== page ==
This is an official entry in the week-long Japanese Cinema Blogathon for disaster relief, co-hosted by CinemaFanatic and Japan Cinema. As we all know, Japan was struck with a 9.0 earthquake on March 11, resulting in devastating tsunamis and widespread destruction. Please CLICK HERE to make a donation to the represented charity of your choice to aid Japanese disaster victims, and be sure to click the banner at left to view the other contributions to the blogathon.

The fifth and final installment in my week-long tribute to Studio Ghibli started off as a twenty-minute short about cats commissioned by a Japanese theme park. Banking on the popularity of the two felines from 1995’s Whisper of the Heart – Muta/Moon, the fat train-riding cat, and Baron Humbert von Gikkingen, the well-dressed figurine in the antique shop which provided inspiration for the main character’s novel – Hayao Miyazaki wanted to bring both characters back in anthropomorphic form for the short. He hired Aoi Hiiragi, who had written the manga on which Whisper was based, to pen the manga equivalent of the new film. However, when the theme park pulled out of the deal, Miyazaki instead decided to keep the existing material and expand the film as a training exercise for future Ghibli directors. Hiroyuki Morita, who had done previous animation work for the studio on Kiki’s Delivery Service (1989) and My Neighbors the Yamadas (1999), was handed the task of directing based on the 525 pages of storyboards he created based on Hiiragi’s manga. (more…)

Penny Serenade (1941)

Image Source: Heritage Auctions

Synopsis: Julie Gardiner (Irene Dunne) is just a lonely girl working in a music shop when she meets handsome stranger Roger Adams (Cary Grant). The two fall instantly in love, but their courtship is cut short when Roger’s job as a newspaperman sends him to Japan. Before Roger departs, they have a quickie wedding and even quicker honeymoon. When Julie joins Roger in Japan a few months later, he is delighted to discover that she is pregnant. But their joy quickly turns to devastation when a catastrophic earthquake causes Julie to miscarry and leaves her unable to have children. When the couple moves back to the United States to start their own newspaper, their inconsistent income throws a wrench in their dream of adopting a child and becoming a real family. With the good-hearted Miss Oliver (Beulah Bondi) pulling for them at the orphanage and lovable third wheel Applejack (Edgar Buchanan) helping them make ends meet at home, will Roger and Julie be able to convince the powers-that-be that the love they have to give is enough to make their house a suitable home for a child in need?

I have a very special place in my heart for this dreadful little movie, directed by George Stevens for Columbia in 1941. Of course, Cary Grant and Irene Dunne first teamed up in the much-loved Leo McCarey screwball comedy The Awful Truth in 1937, now considered a classic of the genre; in 1940 they made My Favorite Wife, another delightful screwball and one of my personal favorites, directed by Garson Kanin and produced and co-written by McCarey. With these two brilliant and successful comedy hits behind them, Dunne and Grant teamed up one last time for Penny Serenade. I like to think of it as one cruel, vicious joke on the movie-going public. “You laughed and hooted along with their hilarious antics in The Awful Truth and My Favorite Wife; now see them in Penny Serenade, where you will CRY YOUR EYES OUT FOREVER AND EVER AS THE PAIN AND SORROW REFUSE TO CEASE.” I imagine people flocking jovially to the theater, thinking they’re going to have a rollicking good time; but as they sit down, straps and buckles shoot out from the seats, trapping them in place, where they are bombarded with two straight hours of depressing, heart-wrenching, dead-baby melodrama. The mental image makes me laugh, because I’m a terrible person.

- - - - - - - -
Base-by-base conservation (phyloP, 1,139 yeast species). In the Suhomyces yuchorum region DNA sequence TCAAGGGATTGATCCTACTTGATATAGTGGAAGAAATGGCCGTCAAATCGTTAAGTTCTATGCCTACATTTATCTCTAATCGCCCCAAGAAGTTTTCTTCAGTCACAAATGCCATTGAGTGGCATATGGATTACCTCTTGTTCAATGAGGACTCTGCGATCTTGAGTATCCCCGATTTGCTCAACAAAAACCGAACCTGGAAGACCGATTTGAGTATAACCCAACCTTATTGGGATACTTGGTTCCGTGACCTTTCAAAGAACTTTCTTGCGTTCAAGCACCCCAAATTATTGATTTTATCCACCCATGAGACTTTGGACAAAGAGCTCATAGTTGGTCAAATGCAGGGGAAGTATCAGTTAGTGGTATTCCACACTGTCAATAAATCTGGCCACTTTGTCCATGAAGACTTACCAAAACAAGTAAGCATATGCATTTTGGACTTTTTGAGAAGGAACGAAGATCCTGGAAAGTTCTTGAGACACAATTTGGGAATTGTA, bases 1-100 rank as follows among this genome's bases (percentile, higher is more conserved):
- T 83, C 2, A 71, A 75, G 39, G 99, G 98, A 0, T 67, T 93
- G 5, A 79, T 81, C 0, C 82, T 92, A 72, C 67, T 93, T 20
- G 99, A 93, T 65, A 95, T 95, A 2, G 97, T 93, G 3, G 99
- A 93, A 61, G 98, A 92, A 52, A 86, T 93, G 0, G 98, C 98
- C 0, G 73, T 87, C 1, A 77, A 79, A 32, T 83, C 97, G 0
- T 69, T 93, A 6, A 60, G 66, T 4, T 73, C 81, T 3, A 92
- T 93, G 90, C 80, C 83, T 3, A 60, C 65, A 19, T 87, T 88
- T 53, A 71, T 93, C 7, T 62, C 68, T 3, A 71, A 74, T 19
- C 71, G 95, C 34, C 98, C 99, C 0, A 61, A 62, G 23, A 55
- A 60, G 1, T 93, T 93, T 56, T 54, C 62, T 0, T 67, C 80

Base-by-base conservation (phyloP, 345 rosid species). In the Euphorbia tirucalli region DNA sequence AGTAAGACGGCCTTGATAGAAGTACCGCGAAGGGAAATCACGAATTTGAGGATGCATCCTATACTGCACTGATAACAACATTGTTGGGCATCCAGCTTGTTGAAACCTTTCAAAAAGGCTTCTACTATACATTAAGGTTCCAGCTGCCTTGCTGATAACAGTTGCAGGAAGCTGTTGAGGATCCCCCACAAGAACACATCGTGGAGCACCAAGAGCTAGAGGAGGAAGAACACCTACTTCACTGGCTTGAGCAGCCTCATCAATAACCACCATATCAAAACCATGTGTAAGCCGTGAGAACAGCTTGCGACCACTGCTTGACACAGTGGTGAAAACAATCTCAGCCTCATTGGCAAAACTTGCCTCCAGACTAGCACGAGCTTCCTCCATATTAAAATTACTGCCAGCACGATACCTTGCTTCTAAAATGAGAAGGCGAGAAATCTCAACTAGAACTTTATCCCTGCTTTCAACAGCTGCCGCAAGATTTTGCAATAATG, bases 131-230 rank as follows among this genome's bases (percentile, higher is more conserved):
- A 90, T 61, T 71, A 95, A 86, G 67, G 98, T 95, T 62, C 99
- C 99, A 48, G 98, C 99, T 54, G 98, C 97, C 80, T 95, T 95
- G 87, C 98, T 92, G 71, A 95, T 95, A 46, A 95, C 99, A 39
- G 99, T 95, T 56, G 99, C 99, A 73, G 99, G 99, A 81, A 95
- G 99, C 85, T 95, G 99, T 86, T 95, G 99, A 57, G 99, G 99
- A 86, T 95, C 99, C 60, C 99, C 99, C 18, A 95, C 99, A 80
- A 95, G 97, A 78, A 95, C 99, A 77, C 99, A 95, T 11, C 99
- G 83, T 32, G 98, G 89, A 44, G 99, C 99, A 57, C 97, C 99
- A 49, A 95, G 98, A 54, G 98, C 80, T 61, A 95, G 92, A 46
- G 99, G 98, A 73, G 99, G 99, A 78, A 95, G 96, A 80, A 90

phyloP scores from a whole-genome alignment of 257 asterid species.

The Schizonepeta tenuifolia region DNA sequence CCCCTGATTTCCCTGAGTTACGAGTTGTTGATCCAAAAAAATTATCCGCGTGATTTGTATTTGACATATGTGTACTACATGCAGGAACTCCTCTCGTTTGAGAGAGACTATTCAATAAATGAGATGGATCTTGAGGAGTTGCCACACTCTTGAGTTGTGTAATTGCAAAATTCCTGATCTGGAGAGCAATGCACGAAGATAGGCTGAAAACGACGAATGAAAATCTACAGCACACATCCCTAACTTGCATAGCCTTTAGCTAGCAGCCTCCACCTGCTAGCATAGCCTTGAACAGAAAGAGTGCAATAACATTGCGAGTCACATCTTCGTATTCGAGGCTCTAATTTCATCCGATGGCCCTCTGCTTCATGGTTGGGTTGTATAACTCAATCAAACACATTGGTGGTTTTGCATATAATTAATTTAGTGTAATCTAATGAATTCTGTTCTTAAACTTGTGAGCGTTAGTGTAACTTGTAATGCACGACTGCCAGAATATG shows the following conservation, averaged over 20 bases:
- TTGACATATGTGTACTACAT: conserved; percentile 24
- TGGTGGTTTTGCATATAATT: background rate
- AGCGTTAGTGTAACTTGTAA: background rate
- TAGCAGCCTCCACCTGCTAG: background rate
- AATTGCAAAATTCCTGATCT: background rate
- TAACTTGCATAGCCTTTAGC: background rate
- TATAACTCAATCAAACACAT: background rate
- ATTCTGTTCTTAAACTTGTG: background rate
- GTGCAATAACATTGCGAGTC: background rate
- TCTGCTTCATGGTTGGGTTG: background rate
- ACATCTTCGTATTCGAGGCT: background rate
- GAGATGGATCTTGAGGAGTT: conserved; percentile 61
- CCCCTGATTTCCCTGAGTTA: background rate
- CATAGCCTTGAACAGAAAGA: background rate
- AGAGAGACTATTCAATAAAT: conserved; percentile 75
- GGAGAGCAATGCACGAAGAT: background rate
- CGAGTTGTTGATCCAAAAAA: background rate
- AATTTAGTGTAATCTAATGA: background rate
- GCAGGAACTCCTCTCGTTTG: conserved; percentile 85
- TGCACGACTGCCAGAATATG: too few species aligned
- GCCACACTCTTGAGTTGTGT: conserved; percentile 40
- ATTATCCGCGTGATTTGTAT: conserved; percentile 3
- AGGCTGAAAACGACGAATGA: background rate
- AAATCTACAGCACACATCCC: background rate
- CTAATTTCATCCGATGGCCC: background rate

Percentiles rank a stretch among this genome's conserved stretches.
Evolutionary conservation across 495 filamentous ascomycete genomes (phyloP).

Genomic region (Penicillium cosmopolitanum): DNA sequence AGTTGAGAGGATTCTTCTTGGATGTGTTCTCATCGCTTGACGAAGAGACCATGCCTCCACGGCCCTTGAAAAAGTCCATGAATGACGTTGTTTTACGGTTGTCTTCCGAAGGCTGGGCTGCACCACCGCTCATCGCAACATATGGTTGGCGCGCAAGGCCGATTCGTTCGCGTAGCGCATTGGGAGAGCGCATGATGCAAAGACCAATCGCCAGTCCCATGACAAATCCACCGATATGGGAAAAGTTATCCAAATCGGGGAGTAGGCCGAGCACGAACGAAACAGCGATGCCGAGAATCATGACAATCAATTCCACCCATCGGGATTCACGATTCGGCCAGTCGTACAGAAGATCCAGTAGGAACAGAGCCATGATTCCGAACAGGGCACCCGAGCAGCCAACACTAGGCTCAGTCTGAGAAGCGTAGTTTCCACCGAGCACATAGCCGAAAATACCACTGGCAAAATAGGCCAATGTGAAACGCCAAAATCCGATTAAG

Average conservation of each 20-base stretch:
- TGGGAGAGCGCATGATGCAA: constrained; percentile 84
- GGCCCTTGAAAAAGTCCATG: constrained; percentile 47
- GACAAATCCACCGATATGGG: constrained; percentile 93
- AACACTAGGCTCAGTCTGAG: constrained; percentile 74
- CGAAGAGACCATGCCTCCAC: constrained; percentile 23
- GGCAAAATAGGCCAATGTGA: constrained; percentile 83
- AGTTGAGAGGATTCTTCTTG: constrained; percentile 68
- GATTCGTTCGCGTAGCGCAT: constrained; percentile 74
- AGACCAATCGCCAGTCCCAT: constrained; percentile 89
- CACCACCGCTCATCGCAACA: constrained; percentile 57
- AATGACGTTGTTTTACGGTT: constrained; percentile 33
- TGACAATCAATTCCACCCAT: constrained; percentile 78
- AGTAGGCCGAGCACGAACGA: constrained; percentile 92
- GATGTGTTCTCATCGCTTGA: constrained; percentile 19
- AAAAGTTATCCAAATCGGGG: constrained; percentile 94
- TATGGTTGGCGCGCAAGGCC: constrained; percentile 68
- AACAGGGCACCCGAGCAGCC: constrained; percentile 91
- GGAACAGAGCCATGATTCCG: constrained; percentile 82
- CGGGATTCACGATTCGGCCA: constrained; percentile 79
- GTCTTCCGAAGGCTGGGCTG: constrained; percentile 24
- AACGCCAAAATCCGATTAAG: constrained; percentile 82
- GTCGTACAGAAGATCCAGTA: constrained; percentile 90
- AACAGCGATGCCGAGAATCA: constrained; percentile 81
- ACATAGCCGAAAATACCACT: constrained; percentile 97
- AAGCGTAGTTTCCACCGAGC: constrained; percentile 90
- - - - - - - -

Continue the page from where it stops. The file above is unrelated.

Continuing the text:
Your first mistake was building the house out of cardboard.

There are a few things I like about Penny Serenade. Cary Grant was nominated for a Best Actor Academy Award for his performance here; watching the movie, you may not at first understand the reasoning behind this, but once you get to his impassioned appeal in the judge’s chambers, you’ll see why. It’s the best scene in the whole picture, and Grant gives a devastatingly vulnerable performance as he pleads to keep his adopted child whom the court is threatening to take away due to the Adamses’ lack of steady income. Maybe I’m insensitive, but I really don’t root for this couple; it’s irresponsible to think they can raise a child on love alone, and it’s pretty damn entitled of them to think they deserve a baby any more than the countless other couples who can provide a more stable home. But Grant’s speech does tug on my heartstrings, and I do believe it is the most emotionally exposed I’ve ever seen him. (Keep in mind, I have not yet been able to track down a copy of None But the Lonely Heart, the 1944 film for which he received his second Oscar nomination.) Besides Grant, I also have a fondness for Edgar Buchanan’s performance as the Adamses’ sweet-natured pal Applejack. Buchanan steals every scene he’s in – quite a compliment, given the star power of his illustrious co-stars!

While it has its moments, overall I find Penny Serenade to be an overblown melodrama that tries every trick in the book to squeeze a tear out of you. There are a few comedic scenes intended to lighten the mood, but in a way they almost make it worse; given all the sorrow that bombards them, laughing at these characters’ small joys is more painful than soothing. There’s nothing wrong with melodrama, but this one just seems too overwrought and unrealistic, to the point of campiness. The last twenty minutes are pure torture as the film is finally drowning in a sea of its own tears and trying like hell to pull you down with it. We do get a very tacked-on happy ending in the last few seconds, which is laughably nonsensical and, in a way, almost crass. Because I find camp irresistible, I do get enjoyment from this film, but maybe not for the reasons I’m supposed to.

Penny Serenade (1941) – 3/5 stars

Burnt Offerings (1976)

Image Source: MovieGoods.com